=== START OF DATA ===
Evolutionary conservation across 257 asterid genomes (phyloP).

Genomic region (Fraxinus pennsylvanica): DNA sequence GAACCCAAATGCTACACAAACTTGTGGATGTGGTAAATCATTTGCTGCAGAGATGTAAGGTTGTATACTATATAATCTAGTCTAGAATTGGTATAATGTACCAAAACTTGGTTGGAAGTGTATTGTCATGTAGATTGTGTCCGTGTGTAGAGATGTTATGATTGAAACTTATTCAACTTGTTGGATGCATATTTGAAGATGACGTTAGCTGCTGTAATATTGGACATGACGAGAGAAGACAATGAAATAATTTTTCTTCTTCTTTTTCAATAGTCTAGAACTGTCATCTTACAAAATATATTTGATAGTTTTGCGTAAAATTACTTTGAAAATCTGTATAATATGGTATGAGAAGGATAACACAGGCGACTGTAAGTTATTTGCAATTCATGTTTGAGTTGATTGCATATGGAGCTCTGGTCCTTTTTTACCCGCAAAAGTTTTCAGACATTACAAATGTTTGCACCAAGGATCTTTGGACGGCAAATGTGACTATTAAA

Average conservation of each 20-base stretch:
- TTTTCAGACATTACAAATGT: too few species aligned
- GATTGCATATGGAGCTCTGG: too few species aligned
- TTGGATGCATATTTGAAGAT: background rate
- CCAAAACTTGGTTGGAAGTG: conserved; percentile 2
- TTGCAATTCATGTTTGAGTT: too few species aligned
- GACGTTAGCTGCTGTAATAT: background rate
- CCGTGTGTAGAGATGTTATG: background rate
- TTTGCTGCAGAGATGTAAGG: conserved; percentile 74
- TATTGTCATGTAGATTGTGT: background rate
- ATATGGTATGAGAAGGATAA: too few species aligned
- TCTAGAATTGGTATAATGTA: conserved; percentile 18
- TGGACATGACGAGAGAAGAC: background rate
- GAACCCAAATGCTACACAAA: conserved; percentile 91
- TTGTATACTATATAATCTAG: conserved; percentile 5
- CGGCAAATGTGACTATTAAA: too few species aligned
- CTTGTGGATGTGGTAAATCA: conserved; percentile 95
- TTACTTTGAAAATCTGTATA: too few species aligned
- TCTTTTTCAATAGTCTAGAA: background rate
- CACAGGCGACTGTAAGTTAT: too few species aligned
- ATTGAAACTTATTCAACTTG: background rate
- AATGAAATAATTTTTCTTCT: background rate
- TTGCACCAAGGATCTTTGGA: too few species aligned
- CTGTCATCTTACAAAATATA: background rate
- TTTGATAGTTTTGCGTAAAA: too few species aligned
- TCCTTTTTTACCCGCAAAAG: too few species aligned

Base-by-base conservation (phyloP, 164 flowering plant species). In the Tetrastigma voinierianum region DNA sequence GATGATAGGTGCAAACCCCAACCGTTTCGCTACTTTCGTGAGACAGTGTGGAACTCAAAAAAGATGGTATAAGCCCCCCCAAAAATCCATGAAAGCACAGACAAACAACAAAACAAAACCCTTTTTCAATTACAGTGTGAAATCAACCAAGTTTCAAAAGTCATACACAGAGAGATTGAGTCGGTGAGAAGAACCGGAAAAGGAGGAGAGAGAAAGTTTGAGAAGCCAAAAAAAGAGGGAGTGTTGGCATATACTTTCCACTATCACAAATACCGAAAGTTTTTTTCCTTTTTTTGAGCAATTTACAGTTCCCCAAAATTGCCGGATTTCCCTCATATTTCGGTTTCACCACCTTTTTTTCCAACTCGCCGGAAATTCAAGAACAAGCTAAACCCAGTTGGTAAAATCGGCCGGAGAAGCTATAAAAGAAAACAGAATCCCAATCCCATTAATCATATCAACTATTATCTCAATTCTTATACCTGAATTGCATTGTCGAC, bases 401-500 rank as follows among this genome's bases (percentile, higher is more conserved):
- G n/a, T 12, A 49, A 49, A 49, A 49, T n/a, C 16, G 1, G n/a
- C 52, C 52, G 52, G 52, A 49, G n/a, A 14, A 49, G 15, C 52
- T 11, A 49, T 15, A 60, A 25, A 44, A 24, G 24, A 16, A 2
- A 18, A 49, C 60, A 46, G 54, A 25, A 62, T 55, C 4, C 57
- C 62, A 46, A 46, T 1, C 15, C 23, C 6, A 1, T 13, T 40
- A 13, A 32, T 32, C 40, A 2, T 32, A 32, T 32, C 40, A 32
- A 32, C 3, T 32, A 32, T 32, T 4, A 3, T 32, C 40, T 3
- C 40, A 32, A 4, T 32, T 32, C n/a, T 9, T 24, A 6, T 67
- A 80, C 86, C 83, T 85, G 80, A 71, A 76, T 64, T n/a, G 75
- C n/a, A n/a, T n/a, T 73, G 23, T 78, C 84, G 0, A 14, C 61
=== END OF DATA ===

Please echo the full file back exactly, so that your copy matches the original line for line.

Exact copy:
Evolutionary conservation across 257 asterid genomes (phyloP).

Genomic region (Fraxinus pennsylvanica): DNA sequence GAACCCAAATGCTACACAAACTTGTGGATGTGGTAAATCATTTGCTGCAGAGATGTAAGGTTGTATACTATATAATCTAGTCTAGAATTGGTATAATGTACCAAAACTTGGTTGGAAGTGTATTGTCATGTAGATTGTGTCCGTGTGTAGAGATGTTATGATTGAAACTTATTCAACTTGTTGGATGCATATTTGAAGATGACGTTAGCTGCTGTAATATTGGACATGACGAGAGAAGACAATGAAATAATTTTTCTTCTTCTTTTTCAATAGTCTAGAACTGTCATCTTACAAAATATATTTGATAGTTTTGCGTAAAATTACTTTGAAAATCTGTATAATATGGTATGAGAAGGATAACACAGGCGACTGTAAGTTATTTGCAATTCATGTTTGAGTTGATTGCATATGGAGCTCTGGTCCTTTTTTACCCGCAAAAGTTTTCAGACATTACAAATGTTTGCACCAAGGATCTTTGGACGGCAAATGTGACTATTAAA

Average conservation of each 20-base stretch:
- TTTTCAGACATTACAAATGT: too few species aligned
- GATTGCATATGGAGCTCTGG: too few species aligned
- TTGGATGCATATTTGAAGAT: background rate
- CCAAAACTTGGTTGGAAGTG: conserved; percentile 2
- TTGCAATTCATGTTTGAGTT: too few species aligned
- GACGTTAGCTGCTGTAATAT: background rate
- CCGTGTGTAGAGATGTTATG: background rate
- TTTGCTGCAGAGATGTAAGG: conserved; percentile 74
- TATTGTCATGTAGATTGTGT: background rate
- ATATGGTATGAGAAGGATAA: too few species aligned
- TCTAGAATTGGTATAATGTA: conserved; percentile 18
- TGGACATGACGAGAGAAGAC: background rate
- GAACCCAAATGCTACACAAA: conserved; percentile 91
- TTGTATACTATATAATCTAG: conserved; percentile 5
- CGGCAAATGTGACTATTAAA: too few species aligned
- CTTGTGGATGTGGTAAATCA: conserved; percentile 95
- TTACTTTGAAAATCTGTATA: too few species aligned
- TCTTTTTCAATAGTCTAGAA: background rate
- CACAGGCGACTGTAAGTTAT: too few species aligned
- ATTGAAACTTATTCAACTTG: background rate
- AATGAAATAATTTTTCTTCT: background rate
- TTGCACCAAGGATCTTTGGA: too few species aligned
- CTGTCATCTTACAAAATATA: background rate
- TTTGATAGTTTTGCGTAAAA: too few species aligned
- TCCTTTTTTACCCGCAAAAG: too few species aligned

Base-by-base conservation (phyloP, 164 flowering plant species). In the Tetrastigma voinierianum region DNA sequence GATGATAGGTGCAAACCCCAACCGTTTCGCTACTTTCGTGAGACAGTGTGGAACTCAAAAAAGATGGTATAAGCCCCCCCAAAAATCCATGAAAGCACAGACAAACAACAAAACAAAACCCTTTTTCAATTACAGTGTGAAATCAACCAAGTTTCAAAAGTCATACACAGAGAGATTGAGTCGGTGAGAAGAACCGGAAAAGGAGGAGAGAGAAAGTTTGAGAAGCCAAAAAAAGAGGGAGTGTTGGCATATACTTTCCACTATCACAAATACCGAAAGTTTTTTTCCTTTTTTTGAGCAATTTACAGTTCCCCAAAATTGCCGGATTTCCCTCATATTTCGGTTTCACCACCTTTTTTTCCAACTCGCCGGAAATTCAAGAACAAGCTAAACCCAGTTGGTAAAATCGGCCGGAGAAGCTATAAAAGAAAACAGAATCCCAATCCCATTAATCATATCAACTATTATCTCAATTCTTATACCTGAATTGCATTGTCGAC, bases 401-500 rank as follows among this genome's bases (percentile, higher is more conserved):
- G n/a, T 12, A 49, A 49, A 49, A 49, T n/a, C 16, G 1, G n/a
- C 52, C 52, G 52, G 52, A 49, G n/a, A 14, A 49, G 15, C 52
- T 11, A 49, T 15, A 60, A 25, A 44, A 24, G 24, A 16, A 2
- A 18, A 49, C 60, A 46, G 54, A 25, A 62, T 55, C 4, C 57
- C 62, A 46, A 46, T 1, C 15, C 23, C 6, A 1, T 13, T 40
- A 13, A 32, T 32, C 40, A 2, T 32, A 32, T 32, C 40, A 32
- A 32, C 3, T 32, A 32, T 32, T 4, A 3, T 32, C 40, T 3
- C 40, A 32, A 4, T 32, T 32, C n/a, T 9, T 24, A 6, T 67
- A 80, C 86, C 83, T 85, G 80, A 71, A 76, T 64, T n/a, G 75
- C n/a, A n/a, T n/a, T 73, G 23, T 78, C 84, G 0, A 14, C 61